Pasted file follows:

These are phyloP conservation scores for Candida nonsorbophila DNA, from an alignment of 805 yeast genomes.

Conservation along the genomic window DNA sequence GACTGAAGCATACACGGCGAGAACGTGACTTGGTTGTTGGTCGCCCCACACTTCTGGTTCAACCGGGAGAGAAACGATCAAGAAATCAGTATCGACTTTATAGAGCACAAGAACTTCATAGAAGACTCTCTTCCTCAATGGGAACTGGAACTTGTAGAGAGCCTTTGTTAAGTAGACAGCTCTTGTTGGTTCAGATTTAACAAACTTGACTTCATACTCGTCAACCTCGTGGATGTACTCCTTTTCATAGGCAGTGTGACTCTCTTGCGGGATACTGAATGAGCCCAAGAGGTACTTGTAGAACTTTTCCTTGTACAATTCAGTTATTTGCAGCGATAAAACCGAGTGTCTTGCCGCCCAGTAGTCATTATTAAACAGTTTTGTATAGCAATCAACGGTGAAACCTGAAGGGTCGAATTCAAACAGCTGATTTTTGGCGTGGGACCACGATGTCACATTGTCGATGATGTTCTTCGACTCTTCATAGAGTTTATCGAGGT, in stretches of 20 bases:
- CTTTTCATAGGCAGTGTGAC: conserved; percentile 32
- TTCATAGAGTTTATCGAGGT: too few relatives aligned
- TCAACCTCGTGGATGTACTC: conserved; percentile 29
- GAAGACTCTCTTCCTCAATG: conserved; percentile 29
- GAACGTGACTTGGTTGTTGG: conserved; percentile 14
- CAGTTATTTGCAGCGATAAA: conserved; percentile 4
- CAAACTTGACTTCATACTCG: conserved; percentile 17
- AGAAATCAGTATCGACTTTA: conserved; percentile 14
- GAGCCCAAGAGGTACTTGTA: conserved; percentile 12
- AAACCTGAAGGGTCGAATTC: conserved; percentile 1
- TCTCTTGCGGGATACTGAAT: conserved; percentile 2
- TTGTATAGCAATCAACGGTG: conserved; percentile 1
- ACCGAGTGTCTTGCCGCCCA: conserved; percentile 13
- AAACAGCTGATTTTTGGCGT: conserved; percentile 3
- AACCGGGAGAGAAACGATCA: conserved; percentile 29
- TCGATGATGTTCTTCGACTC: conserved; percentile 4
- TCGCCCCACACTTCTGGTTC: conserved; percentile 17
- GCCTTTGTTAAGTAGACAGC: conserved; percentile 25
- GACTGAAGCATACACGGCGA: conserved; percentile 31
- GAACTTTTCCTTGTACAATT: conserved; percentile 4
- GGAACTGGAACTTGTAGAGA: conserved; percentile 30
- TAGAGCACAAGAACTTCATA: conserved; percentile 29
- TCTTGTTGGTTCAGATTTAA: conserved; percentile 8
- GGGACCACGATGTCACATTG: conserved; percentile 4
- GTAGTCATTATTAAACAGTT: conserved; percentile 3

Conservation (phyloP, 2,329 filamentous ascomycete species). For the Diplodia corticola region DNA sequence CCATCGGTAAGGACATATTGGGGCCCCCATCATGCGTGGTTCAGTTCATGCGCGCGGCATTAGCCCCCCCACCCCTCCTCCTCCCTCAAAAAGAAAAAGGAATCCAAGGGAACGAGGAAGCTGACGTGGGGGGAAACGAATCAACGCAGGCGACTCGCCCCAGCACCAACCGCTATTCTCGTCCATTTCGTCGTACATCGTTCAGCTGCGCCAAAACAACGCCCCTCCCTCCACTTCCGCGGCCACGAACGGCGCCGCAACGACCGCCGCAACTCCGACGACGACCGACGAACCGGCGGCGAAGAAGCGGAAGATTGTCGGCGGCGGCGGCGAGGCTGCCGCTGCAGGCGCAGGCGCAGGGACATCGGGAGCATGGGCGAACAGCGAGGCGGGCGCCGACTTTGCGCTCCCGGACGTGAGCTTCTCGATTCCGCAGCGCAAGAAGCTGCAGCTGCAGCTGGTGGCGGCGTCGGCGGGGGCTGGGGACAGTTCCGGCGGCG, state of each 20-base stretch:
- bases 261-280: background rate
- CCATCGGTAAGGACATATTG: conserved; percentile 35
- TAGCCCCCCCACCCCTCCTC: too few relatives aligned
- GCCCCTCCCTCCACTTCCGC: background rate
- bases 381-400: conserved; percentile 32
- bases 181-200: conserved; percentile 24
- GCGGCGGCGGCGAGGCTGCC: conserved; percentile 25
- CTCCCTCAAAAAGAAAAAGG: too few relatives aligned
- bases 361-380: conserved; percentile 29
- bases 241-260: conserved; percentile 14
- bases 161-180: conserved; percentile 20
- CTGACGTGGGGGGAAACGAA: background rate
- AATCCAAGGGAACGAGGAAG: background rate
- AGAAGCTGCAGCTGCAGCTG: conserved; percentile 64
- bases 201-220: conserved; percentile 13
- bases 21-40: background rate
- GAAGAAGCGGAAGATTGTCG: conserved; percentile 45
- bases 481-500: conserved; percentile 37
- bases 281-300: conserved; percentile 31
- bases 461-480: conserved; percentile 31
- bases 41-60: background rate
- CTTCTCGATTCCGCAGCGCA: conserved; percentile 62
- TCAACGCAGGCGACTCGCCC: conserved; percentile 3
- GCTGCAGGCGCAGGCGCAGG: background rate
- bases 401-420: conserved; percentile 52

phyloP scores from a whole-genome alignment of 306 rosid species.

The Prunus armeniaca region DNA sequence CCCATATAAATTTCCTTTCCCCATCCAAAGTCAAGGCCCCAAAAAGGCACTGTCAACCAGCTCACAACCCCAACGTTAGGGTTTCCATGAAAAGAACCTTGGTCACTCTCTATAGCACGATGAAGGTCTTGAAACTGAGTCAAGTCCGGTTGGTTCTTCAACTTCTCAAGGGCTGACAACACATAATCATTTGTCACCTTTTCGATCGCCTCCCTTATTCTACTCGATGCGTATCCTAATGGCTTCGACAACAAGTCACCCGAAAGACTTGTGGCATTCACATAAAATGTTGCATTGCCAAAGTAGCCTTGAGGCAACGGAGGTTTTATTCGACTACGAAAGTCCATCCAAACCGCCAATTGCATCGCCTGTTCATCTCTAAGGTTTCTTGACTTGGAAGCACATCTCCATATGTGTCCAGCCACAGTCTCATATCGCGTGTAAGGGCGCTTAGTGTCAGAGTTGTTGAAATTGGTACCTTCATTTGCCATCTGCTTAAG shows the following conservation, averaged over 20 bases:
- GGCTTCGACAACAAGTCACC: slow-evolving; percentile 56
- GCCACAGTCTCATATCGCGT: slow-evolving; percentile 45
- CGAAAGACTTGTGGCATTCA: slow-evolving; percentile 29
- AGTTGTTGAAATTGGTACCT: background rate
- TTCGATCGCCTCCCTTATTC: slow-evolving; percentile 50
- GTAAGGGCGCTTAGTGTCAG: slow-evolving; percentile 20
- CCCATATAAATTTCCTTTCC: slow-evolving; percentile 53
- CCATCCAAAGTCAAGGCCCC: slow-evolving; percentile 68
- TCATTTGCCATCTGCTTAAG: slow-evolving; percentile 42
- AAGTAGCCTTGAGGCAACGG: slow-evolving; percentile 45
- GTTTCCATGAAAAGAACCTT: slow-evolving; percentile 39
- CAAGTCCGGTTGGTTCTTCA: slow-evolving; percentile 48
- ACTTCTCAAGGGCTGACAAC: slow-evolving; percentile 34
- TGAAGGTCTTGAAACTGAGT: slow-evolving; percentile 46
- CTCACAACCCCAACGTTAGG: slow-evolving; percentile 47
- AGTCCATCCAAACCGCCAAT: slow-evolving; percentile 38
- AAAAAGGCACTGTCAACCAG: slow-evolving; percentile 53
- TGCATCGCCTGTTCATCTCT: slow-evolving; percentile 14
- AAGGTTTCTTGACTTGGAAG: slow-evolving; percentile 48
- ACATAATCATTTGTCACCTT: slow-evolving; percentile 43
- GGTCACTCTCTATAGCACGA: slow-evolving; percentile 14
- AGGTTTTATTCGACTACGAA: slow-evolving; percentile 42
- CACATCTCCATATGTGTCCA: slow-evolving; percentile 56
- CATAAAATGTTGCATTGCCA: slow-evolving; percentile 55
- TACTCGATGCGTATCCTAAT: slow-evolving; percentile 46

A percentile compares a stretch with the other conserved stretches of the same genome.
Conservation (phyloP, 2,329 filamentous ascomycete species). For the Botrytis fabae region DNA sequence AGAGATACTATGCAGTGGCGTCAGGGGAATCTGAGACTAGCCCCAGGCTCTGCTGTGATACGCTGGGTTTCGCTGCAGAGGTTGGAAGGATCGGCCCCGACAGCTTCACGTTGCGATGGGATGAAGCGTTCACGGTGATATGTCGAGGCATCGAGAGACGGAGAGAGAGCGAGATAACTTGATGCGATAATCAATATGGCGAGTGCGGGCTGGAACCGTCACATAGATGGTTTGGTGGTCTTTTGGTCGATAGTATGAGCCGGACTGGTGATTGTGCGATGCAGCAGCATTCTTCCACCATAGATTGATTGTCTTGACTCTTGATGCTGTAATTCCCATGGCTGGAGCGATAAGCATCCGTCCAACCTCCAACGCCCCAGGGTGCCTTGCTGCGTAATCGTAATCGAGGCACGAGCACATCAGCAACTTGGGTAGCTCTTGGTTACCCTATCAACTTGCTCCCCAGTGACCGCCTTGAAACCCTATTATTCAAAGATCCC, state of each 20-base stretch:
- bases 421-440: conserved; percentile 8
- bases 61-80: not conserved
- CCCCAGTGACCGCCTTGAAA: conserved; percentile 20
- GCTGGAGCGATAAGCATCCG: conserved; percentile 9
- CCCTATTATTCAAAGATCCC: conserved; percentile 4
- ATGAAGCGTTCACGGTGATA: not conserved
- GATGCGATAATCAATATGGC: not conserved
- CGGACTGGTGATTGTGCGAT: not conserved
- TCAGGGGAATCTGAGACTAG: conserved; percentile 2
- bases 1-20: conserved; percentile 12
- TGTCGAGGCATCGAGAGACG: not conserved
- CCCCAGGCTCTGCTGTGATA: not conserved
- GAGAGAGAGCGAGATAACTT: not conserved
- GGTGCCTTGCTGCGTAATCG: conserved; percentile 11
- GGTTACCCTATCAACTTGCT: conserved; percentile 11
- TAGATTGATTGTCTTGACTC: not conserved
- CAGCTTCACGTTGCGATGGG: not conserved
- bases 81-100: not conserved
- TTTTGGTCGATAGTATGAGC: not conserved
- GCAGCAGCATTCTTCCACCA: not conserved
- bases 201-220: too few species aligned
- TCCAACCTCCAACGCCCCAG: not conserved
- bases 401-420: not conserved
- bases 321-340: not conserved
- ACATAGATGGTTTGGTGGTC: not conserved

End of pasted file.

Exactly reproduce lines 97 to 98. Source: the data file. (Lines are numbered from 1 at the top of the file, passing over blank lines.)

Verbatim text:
- GGTTACCCTATCAACTTGCT: conserved; percentile 11
- TAGATTGATTGTCTTGACTC: not conserved